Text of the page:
Since November, Baltimore County has been convening a Solid Waste Work Group has been meeting to review how trash is managed in the county and make recommendations for improvements. Their final meeting is this Thursday, March 4, and the County's consultant, GBB (a company selected by the Northeast Maryland Waste Disposal Authority), will be presenting 18 Proposed Tactical Plan Strategies, followed by a public hearing.
Great news! On Tuesday, the Montgomery County Council finally passed ZTA 20-01, the long-debated zoning amendment to open the Agricultural Reserve to non-accessory solar. Critically, six Council members - Craig Rice, Andrew Friedson, Gabe Albornoz, Nancy Navarro, Sidney Katz, and Will Jawando - stood firm in favor of amendments supported by agricultural, environmental, and food security stakeholders to protect the Ag Reserve's highest-quality soils that are actually farmed and the legal structure that protects it as a whole.
Tonight, the Howard County Council is holding a hearing on Council Bill 13-2021, to eliminate a range of single-use plastic food products. Here's our testimony on why that's a great idea.
February 15, 2021
Dear Howard County County Council,
Today, the House Economic Matters Committee is holding a hearing on HB0332, legislation to reform Maryland's Renewable Portfolio Standard - a program intended when it was created in 2004 to promote new wind and solar development.
Today, the Senate Finance Committee is holding a hearing on SB0412; last week, the House Economic Matters Committee held a hearing on its parallel bill, HB0084. These bills would establish a consumer's Right to Repair products they buy, from cell phones to tractors. Here is the testimony we submitted on behalf of 22 organizations.
SB0412: Consumer Protection: Right to Repair
Senate Finance Committee
62 environmental, land preservation, food security, and agricultural groups - alongside 137 individuals - have signed on to this letter demanding that the Montgomery County Council amend ZTA 20-01 to make solar power a Conditional Use in the Agricultural Reserve. Here's why.
MAINTAIN AGRICULTURE AS THE PRIMARY USE OF LAND IN THE AGRICULTURAL RESERVE IN MONTGOMERY COUNTY, MARYLAND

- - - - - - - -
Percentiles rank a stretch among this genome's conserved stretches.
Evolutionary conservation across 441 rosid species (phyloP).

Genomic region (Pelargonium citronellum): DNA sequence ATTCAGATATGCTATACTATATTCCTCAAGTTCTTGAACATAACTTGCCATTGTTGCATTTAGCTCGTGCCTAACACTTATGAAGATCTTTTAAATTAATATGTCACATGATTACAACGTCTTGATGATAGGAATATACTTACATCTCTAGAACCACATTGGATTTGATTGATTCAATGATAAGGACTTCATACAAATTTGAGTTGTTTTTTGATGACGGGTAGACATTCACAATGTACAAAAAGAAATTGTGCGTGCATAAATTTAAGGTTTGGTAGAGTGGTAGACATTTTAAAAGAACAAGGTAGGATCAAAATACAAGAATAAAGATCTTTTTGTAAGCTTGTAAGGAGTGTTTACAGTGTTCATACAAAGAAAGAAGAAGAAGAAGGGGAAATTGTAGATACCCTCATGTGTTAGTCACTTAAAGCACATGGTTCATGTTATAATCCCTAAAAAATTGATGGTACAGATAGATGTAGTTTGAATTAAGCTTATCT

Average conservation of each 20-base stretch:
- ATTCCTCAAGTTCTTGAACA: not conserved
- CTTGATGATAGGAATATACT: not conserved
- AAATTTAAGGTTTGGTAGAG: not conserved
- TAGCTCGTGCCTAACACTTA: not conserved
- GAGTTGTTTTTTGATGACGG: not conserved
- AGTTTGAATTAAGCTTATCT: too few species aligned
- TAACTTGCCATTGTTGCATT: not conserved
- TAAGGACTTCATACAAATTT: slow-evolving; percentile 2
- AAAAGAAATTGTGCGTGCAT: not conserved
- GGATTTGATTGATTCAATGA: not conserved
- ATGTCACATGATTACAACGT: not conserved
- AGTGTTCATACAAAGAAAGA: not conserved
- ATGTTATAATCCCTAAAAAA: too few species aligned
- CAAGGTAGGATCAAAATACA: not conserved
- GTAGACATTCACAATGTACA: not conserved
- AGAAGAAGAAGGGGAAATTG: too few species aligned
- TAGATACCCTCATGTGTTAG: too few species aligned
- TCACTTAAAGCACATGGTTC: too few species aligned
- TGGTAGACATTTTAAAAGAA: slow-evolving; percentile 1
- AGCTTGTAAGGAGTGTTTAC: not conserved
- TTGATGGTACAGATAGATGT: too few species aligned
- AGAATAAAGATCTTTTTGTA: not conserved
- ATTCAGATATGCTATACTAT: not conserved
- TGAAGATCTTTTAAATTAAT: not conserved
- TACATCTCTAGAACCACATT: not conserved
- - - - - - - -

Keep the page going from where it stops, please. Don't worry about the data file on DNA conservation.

Maryland’s legislative session ended early for the first time since the Civil War this year, because of COVID-19. This meant that the only piece of legislation we were working on that passed was the ban on chlorpyrifos. Governor Hogan vetoed the chlorpyrifos ban, opting for regulations instead. Regulations can be undone with the stroke of a single pen, which is why Clean Water likes strong legislative language!
On December 1, the Montgomery County Council held a hearing on Zoning Text Amendment 20-04, a bill to increase the amount of organic waste that farms can bring in from off-site for composting or mulching. While this is a small piece of the zero waste puzzle, measures like this across Maryland will help keep organic waste out of landfills and incinerators, sequester carbon and build healthy soils, and even help support Maryland's agricultural economy.
Update: both Bill 32-20 and 33-20 have passed and been signed into law! For more about our work to move Maryland beyond incineration and toward zero waste, click here.
Here is our testimony in support of Montgomery County Council Bills 32-20 and 33-20, to ban unrecyclable plastics in Montgomery County:
Ballots are arriving in mailboxes across Baltimore City as we speak, and as a country we face enormous challenges and choices between now and the November elections. But whatever happens at the federal level, Baltimore will be more equipped to face it with leadership in City Hall that prioritizes protecting public health, dismantling inequitable city policy, working closely with constituents, and building community power. That's why Clean Water Action proudly endorses Franca Muller Paz for Baltimore City Council District 12.